Was Peter, the alleged first Pope, infallible?

On one occasion, when Jesus had announced that he was going up to Jerusalem to his certain death, Peter tried to prevent him. This is recounted in the very chapter in which it is alleged Peter was appointed by Jesus to be his Pope!

" 'Be it far from thee, Lord: this shall not be unto thee.' But he [Jesus] turned, and said unto Peter, 'Get thee behind me, Satan: thou art an offence unto me for thou savourest not the things that be of God, but those that be of men.' " (Matthew 16:22)

Can it be right that Jesus would say of the man whom he had identified as his Pope, "Thou art an offence unto me. Thou savourest not the things that be of God, but those that be of men"? Peter was as human and fallible as the rest of us!

This is borne out by another incident commented on by Paul, when he discovered that, despite Peter having received a vision which confirmed to him that Gentiles were to be received into the church on an equal footing with Jews (Acts 10), he had separated himself from the Gentiles in the church and was eating only with the Jews:

"But when Peter was come to Antioch, I withstood him to the face, because he was to be blamed. For before that certain came from James, he did eat with the Gentiles: but when they were come, he withdrew and separated himself, fearing them which were of the circumcision" (Galatians 2:11,12)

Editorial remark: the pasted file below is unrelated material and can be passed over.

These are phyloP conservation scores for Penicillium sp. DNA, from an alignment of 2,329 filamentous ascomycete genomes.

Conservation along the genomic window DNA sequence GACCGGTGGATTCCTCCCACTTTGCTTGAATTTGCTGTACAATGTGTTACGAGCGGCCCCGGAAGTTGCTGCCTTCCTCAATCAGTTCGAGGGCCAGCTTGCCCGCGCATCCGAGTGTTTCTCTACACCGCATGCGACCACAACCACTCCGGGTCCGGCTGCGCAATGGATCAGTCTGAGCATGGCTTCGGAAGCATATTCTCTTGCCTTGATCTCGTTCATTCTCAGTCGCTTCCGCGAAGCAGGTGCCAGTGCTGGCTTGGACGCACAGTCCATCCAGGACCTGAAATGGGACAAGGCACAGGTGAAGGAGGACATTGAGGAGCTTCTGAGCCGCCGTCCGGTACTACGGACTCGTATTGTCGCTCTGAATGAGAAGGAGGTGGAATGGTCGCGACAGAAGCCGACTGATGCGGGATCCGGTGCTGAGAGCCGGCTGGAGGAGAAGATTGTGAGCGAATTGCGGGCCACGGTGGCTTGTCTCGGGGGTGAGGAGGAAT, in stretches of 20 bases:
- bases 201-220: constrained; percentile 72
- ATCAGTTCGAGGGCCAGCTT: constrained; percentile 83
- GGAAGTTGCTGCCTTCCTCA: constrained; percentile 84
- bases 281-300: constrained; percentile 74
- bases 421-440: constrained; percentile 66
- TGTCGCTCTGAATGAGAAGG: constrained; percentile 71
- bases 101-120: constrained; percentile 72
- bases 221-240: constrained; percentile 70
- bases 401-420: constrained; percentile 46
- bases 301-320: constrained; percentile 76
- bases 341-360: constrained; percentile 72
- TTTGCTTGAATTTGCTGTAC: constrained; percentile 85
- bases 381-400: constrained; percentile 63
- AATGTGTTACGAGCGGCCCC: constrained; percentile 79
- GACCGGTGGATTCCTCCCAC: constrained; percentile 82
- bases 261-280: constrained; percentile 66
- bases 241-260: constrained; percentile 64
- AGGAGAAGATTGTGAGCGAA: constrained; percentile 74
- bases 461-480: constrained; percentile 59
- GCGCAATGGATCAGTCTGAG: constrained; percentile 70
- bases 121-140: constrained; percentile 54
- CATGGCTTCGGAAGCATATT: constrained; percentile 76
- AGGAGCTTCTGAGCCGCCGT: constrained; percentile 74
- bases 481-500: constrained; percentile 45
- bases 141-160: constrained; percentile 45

The word "blamed" is translated in 1 John 3:20,21 as "condemn". In other words Peter was doing wrong and was to be condemned, so Paul withstood or opposed him.

If Peter was to be singled out to be superior to the other apostles, why did Jesus promise each of them a throne?

"Jesus said unto them, 'Verily I say unto you, That ye which have followed me, in the regeneration when the Son of man shall sit on the throne of his glory, ye also shall sit upon twelve thrones, judging the twelve tribes of Israel' " (Matthew 19:28)

Alhough Peter became prominent in the early church, it was not he who, in Acts chapter 1, appointed Matthias to take Judas' place among the twelve (Acts 1:20-26) - if Peter were Pope surely it would be his job to make the appointment?

Although Peter's forceful personality and character is exhibited throughout the Acts of the Apostles, he gradually fades out of the picture (Acts 12:19) and the record concentrates on the apostle Paul - quite the opposite of what we might expect if Peter were Pope!

During a crisis in the early church, letters sent to Christians in Antioch, Syria and Cilicia were not from Peter, but from "the apostles, elders with the whole church" (Acts 15:23). James appears to have been more prominent at this time!

The scriptures show that Peter was not infallible, nor was he the first Pope.

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